• Renewing Capitalism
    by Matthew Bishop
    Matthew Bishop is the US Business Editor and New York Bureau Chief of The Economist. He was previously the magazine’s London-based Business Editor. His latest book, The Road from Ruin: How to Renew Capitalism and Put America Back on Top, with Michael Green, was published by Crown in February 2010. Philanthrocapitalism, his previous book (also with Green) on the global revolution under way in philanthropy, has been described as the definitive...
  • Risk Management at a Crossroads
    by Maureen J. Miskovic
    Maureen J. Miskovic believes that in the post-crash period risk managers of banks and financial institutions are going to step out of the back office and into front-line roles. Miskovic has been Executive Vice-President and Chief Risk Officer at Boston-based State Street since April 2008. In this capacity, she oversees a global team of more than 250 multidisciplinary enterprise risk professionals.Miskovic, born in the United Kingdom, is also a...
  • Shariah Law—Bringing a New Ethical Dimension to Banking
    by Amjid Ali
    Amjid Ali, senior manager, HSBC Amanah Global, believes that shariah finance is broadening its appeal and reach—both among Muslims and non-Muslims—as a result of the banking and financial crisis. Recognized as one of the most influential Muslims in the UK by the Muslim Power 100 Awards, Ali has 22 years of branch banking experience with Midland Bank and HSBC in the UK. In September 2003 he joined HSBC Amanah UK as senior business development...
  • Solutions to the Current Crisis
    by Jean-Claude Trichet
    Jean-Claude Trichet is an Inspecteur géné des Finances and Ingénieur civil des Mines. Between 1978 and 1998 he held numerous positions from Head of International Affairs and Director of the Treasury, to Governor of the Banque de France and Alternate Governor of the International Monetary Fund and the World Bank. He was also Chairman of the Monetary Policy Council of the Banque de France, a member of the Council of the European Monetary...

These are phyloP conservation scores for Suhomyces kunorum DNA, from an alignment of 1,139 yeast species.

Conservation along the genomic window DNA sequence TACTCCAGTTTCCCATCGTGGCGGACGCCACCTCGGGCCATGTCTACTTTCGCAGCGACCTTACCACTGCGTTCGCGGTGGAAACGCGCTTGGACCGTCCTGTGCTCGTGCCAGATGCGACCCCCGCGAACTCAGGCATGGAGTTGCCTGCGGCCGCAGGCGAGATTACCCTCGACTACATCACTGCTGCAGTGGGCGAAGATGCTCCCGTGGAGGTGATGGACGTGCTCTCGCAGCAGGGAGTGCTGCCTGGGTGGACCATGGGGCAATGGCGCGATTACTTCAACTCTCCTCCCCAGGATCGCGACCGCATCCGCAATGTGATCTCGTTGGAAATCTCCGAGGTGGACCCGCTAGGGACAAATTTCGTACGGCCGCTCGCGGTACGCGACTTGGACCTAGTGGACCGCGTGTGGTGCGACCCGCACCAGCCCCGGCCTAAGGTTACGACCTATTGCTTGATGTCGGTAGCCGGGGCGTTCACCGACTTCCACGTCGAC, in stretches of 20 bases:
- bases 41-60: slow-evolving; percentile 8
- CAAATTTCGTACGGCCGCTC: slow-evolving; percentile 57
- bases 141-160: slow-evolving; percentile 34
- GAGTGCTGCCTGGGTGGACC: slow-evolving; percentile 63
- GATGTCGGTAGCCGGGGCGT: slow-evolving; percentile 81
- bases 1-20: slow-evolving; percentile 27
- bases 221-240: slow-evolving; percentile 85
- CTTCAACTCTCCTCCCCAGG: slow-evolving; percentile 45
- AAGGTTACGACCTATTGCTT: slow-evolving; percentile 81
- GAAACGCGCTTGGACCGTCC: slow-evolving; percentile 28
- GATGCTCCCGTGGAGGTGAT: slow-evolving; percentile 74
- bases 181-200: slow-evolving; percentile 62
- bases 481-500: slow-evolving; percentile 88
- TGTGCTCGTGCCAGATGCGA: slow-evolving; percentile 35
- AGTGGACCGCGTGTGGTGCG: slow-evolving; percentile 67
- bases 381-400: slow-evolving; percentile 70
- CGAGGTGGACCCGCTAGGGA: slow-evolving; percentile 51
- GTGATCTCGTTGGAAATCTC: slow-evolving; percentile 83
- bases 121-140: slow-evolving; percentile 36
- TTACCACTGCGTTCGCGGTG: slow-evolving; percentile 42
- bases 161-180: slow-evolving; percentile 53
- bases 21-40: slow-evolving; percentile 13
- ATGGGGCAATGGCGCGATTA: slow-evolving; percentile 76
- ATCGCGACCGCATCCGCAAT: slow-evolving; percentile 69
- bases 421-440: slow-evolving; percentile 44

• Staying in the Dark about Derivatives Will Bring Economic Collapse
    by Hernando de Soto
    Hernando de Soto is president of the Institute for Liberty and Democracy (ILD)—headquartered in Lima, Peru—considered by The Economist as one of the two most important think tanks in the world. Currently, he is focused on designing and implementing capital formation programs to empower the poor in Africa, Asia, Latin America, the Middle East, and former Soviet nations. He also co-chaired the Commission on Legal Empowerment of the Poor, and...
  • Taming Tomorrow’s App World: Market Regulation
    by Walter H. White, Jr
    This article was first published in Quantum magazine.The challenges for those seeking controls on international markets have already multiplied due to the rapid development of technology. As apps and tablets transcend jurisdictions and make geography irrelevant, regulation will become increasingly problematic.
  • Testing Times: Global Banking Regulation
    by Brian Caplen
    This article was first published in Quantum magazine.In the past regulators came under fire for allowing the banks too much rope, but now—with new regulatory bodies springing up—the worry is that politicians will exploit a deeper involvement in banking regulation to impress voters.
  • The Case for Separation of Islamic Banks’ Transaction and Investment Functions
    by Volker Nienhaus
    This article was first published in Quantum magazine.During the recent global economic crisis, some argued that the financial industry would have been significantly more stable and resilient if all its institutions had followed the principles and laws governing Islamic banking.A case can certainly be made that there are strong prudential advantages in a system which prohibits riba (interest), gharar (uncertainty), and maysir (gambling), as well...
  • The Corporate Bond Markets in 2012 and Beyond
    by Shahzada Omar Saeed
    Shahzada Omar Saeed has an MBA in financial management and is head of the high-yield team at Swisscanto Asset Management, where he is responsible for overseeing investments of US$1 billion. He is lead manager for the Swisscanto (CH) Institutional Bond Fund—Global High Yield I and the Swisscanto (LU) Bond Invest Short Duration Global High Yield fund. Under his leadership, Swisscanto has experienced exponential growth of greater than 300%, along...